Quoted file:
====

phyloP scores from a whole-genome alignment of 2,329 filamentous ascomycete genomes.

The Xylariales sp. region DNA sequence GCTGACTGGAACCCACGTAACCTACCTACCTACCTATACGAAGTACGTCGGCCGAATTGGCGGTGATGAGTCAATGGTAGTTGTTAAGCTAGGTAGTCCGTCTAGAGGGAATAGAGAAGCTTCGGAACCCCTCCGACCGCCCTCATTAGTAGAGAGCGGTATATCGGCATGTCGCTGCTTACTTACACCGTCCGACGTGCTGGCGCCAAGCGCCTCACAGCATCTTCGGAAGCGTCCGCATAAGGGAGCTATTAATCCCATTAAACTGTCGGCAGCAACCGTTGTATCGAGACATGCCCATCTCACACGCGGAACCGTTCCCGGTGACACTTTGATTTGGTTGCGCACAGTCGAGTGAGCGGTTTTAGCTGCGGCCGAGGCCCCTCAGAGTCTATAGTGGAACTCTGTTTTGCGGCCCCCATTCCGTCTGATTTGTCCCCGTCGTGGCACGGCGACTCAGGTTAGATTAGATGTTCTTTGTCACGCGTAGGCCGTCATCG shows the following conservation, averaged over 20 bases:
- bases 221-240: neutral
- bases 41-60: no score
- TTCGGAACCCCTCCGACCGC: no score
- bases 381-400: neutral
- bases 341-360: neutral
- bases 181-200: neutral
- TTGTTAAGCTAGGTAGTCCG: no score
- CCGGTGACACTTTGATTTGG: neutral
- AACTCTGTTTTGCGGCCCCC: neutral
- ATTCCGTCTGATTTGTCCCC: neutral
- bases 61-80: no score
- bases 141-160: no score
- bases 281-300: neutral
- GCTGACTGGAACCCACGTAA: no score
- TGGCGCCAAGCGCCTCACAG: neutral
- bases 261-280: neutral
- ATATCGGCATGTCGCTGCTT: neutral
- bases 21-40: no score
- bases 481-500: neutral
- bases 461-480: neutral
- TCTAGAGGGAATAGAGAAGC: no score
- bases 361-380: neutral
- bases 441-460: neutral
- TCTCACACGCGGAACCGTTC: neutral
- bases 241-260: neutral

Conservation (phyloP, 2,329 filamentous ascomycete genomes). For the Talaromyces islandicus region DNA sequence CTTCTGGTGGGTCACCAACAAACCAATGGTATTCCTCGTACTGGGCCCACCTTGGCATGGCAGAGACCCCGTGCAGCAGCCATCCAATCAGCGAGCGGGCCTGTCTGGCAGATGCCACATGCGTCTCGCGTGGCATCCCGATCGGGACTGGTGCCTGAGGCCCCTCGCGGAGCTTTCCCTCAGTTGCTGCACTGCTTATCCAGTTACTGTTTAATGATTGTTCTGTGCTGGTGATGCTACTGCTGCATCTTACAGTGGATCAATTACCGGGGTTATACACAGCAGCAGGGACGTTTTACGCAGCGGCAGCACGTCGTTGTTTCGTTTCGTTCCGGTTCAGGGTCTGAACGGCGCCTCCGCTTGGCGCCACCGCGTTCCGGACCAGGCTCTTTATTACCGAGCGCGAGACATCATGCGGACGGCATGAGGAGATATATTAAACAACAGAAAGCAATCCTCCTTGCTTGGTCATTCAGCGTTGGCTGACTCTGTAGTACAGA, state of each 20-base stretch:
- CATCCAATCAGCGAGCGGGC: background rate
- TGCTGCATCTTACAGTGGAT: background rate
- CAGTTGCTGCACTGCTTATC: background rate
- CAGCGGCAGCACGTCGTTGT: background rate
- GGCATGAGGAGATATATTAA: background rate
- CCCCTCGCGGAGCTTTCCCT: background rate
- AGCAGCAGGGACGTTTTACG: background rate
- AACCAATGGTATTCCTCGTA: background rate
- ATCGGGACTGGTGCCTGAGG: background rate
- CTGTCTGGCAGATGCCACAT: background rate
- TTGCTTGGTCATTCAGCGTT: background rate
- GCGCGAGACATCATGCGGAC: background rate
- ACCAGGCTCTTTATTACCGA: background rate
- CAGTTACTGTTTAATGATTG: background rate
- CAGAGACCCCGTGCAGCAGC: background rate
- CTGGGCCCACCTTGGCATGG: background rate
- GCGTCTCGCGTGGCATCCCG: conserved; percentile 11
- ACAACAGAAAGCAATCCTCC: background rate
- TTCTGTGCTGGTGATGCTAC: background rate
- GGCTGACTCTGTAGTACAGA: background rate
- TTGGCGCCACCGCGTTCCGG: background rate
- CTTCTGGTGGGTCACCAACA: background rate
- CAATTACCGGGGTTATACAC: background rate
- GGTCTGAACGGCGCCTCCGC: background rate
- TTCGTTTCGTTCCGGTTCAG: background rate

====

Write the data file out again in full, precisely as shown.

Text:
phyloP scores from a whole-genome alignment of 2,329 filamentous ascomycete genomes.

The Xylariales sp. region DNA sequence GCTGACTGGAACCCACGTAACCTACCTACCTACCTATACGAAGTACGTCGGCCGAATTGGCGGTGATGAGTCAATGGTAGTTGTTAAGCTAGGTAGTCCGTCTAGAGGGAATAGAGAAGCTTCGGAACCCCTCCGACCGCCCTCATTAGTAGAGAGCGGTATATCGGCATGTCGCTGCTTACTTACACCGTCCGACGTGCTGGCGCCAAGCGCCTCACAGCATCTTCGGAAGCGTCCGCATAAGGGAGCTATTAATCCCATTAAACTGTCGGCAGCAACCGTTGTATCGAGACATGCCCATCTCACACGCGGAACCGTTCCCGGTGACACTTTGATTTGGTTGCGCACAGTCGAGTGAGCGGTTTTAGCTGCGGCCGAGGCCCCTCAGAGTCTATAGTGGAACTCTGTTTTGCGGCCCCCATTCCGTCTGATTTGTCCCCGTCGTGGCACGGCGACTCAGGTTAGATTAGATGTTCTTTGTCACGCGTAGGCCGTCATCG shows the following conservation, averaged over 20 bases:
- bases 221-240: neutral
- bases 41-60: no score
- TTCGGAACCCCTCCGACCGC: no score
- bases 381-400: neutral
- bases 341-360: neutral
- bases 181-200: neutral
- TTGTTAAGCTAGGTAGTCCG: no score
- CCGGTGACACTTTGATTTGG: neutral
- AACTCTGTTTTGCGGCCCCC: neutral
- ATTCCGTCTGATTTGTCCCC: neutral
- bases 61-80: no score
- bases 141-160: no score
- bases 281-300: neutral
- GCTGACTGGAACCCACGTAA: no score
- TGGCGCCAAGCGCCTCACAG: neutral
- bases 261-280: neutral
- ATATCGGCATGTCGCTGCTT: neutral
- bases 21-40: no score
- bases 481-500: neutral
- bases 461-480: neutral
- TCTAGAGGGAATAGAGAAGC: no score
- bases 361-380: neutral
- bases 441-460: neutral
- TCTCACACGCGGAACCGTTC: neutral
- bases 241-260: neutral

Conservation (phyloP, 2,329 filamentous ascomycete genomes). For the Talaromyces islandicus region DNA sequence CTTCTGGTGGGTCACCAACAAACCAATGGTATTCCTCGTACTGGGCCCACCTTGGCATGGCAGAGACCCCGTGCAGCAGCCATCCAATCAGCGAGCGGGCCTGTCTGGCAGATGCCACATGCGTCTCGCGTGGCATCCCGATCGGGACTGGTGCCTGAGGCCCCTCGCGGAGCTTTCCCTCAGTTGCTGCACTGCTTATCCAGTTACTGTTTAATGATTGTTCTGTGCTGGTGATGCTACTGCTGCATCTTACAGTGGATCAATTACCGGGGTTATACACAGCAGCAGGGACGTTTTACGCAGCGGCAGCACGTCGTTGTTTCGTTTCGTTCCGGTTCAGGGTCTGAACGGCGCCTCCGCTTGGCGCCACCGCGTTCCGGACCAGGCTCTTTATTACCGAGCGCGAGACATCATGCGGACGGCATGAGGAGATATATTAAACAACAGAAAGCAATCCTCCTTGCTTGGTCATTCAGCGTTGGCTGACTCTGTAGTACAGA, state of each 20-base stretch:
- CATCCAATCAGCGAGCGGGC: background rate
- TGCTGCATCTTACAGTGGAT: background rate
- CAGTTGCTGCACTGCTTATC: background rate
- CAGCGGCAGCACGTCGTTGT: background rate
- GGCATGAGGAGATATATTAA: background rate
- CCCCTCGCGGAGCTTTCCCT: background rate
- AGCAGCAGGGACGTTTTACG: background rate
- AACCAATGGTATTCCTCGTA: background rate
- ATCGGGACTGGTGCCTGAGG: background rate
- CTGTCTGGCAGATGCCACAT: background rate
- TTGCTTGGTCATTCAGCGTT: background rate
- GCGCGAGACATCATGCGGAC: background rate
- ACCAGGCTCTTTATTACCGA: background rate
- CAGTTACTGTTTAATGATTG: background rate
- CAGAGACCCCGTGCAGCAGC: background rate
- CTGGGCCCACCTTGGCATGG: background rate
- GCGTCTCGCGTGGCATCCCG: conserved; percentile 11
- ACAACAGAAAGCAATCCTCC: background rate
- TTCTGTGCTGGTGATGCTAC: background rate
- GGCTGACTCTGTAGTACAGA: background rate
- TTGGCGCCACCGCGTTCCGG: background rate
- CTTCTGGTGGGTCACCAACA: background rate
- CAATTACCGGGGTTATACAC: background rate
- GGTCTGAACGGCGCCTCCGC: background rate
- TTCGTTTCGTTCCGGTTCAG: background rate